Interpretation of Some Terms and Phrases in Public Weather Forecasts

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  • 1 Department of Atmospheric Sciences, Oregon State University, Corvallis, Oreg. 97331
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This paper reports some results of a study in which two groups of individuals—undergraduate students and professional meteorologists at Oregon State University—completed a short questionnaire concerning their interpretations of terminology commonly used in public weather forecasts. The questions related to terms and phrases associated with three elements: 1) cloudiness—fraction of sky cover; 2) precipitation—spatial and/or temporal variations; and 3) temperature—specification of intervals.

The students' responses indicate that cloudiness terms are subject to wide and overlapping ranges of interpretation, although the interpretations of these terms correspond quite well to National Weather Service definitions. Their responses to the precipitation and temperature questions reveal that some confusion exists concerning the meaning of spatial and temporal modifiers in precipitation forecasts and that some individuals interpret temperature ranges in terms of asymmetric intervals. When compared to the students' responses, the meteorologists' responses exhibit narrower ranges of interpretation of the cloudiness terms and less confusion about the meaning of spatial/temporal precipitation modifiers.

The study was not intended to be a definitive analysis of public understanding of forecast terminology. Instead, it should be viewed as a primitive form of the type of forecast-terminology study that must be undertaken in the future. Some implications of this investigation for future work in the area are discussed briefly.

This paper reports some results of a study in which two groups of individuals—undergraduate students and professional meteorologists at Oregon State University—completed a short questionnaire concerning their interpretations of terminology commonly used in public weather forecasts. The questions related to terms and phrases associated with three elements: 1) cloudiness—fraction of sky cover; 2) precipitation—spatial and/or temporal variations; and 3) temperature—specification of intervals.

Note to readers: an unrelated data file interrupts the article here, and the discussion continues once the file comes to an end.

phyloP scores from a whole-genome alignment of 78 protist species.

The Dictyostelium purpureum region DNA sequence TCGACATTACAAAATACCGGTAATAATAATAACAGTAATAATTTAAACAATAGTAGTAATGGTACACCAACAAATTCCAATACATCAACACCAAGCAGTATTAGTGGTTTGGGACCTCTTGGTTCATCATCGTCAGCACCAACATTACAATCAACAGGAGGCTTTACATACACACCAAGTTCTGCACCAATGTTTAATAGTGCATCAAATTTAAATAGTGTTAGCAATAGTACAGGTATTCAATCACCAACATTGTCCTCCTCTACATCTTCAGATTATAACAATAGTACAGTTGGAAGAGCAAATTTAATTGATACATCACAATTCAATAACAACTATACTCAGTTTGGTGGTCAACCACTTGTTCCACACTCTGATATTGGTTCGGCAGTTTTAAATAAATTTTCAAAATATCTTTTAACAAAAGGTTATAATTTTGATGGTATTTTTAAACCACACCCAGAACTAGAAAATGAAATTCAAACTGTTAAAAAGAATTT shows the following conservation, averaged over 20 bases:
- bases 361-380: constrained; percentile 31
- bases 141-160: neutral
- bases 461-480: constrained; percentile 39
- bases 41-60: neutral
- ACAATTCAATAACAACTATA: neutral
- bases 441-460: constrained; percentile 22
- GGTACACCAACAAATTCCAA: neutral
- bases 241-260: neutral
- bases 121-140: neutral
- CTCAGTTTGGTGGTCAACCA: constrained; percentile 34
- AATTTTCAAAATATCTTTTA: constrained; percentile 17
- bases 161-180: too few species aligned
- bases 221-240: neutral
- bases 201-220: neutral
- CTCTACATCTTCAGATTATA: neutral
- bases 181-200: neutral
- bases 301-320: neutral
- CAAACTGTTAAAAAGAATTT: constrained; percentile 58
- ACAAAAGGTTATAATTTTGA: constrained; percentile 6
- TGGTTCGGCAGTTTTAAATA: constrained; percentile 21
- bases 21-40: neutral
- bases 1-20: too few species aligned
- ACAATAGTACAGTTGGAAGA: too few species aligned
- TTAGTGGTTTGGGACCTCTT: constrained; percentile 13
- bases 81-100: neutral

The students' responses indicate that cloudiness terms are subject to wide and overlapping ranges of interpretation, although the interpretations of these terms correspond quite well to National Weather Service definitions. Their responses to the precipitation and temperature questions reveal that some confusion exists concerning the meaning of spatial and temporal modifiers in precipitation forecasts and that some individuals interpret temperature ranges in terms of asymmetric intervals. When compared to the students' responses, the meteorologists' responses exhibit narrower ranges of interpretation of the cloudiness terms and less confusion about the meaning of spatial/temporal precipitation modifiers.

The study was not intended to be a definitive analysis of public understanding of forecast terminology. Instead, it should be viewed as a primitive form of the type of forecast-terminology study that must be undertaken in the future. Some implications of this investigation for future work in the area are discussed briefly.

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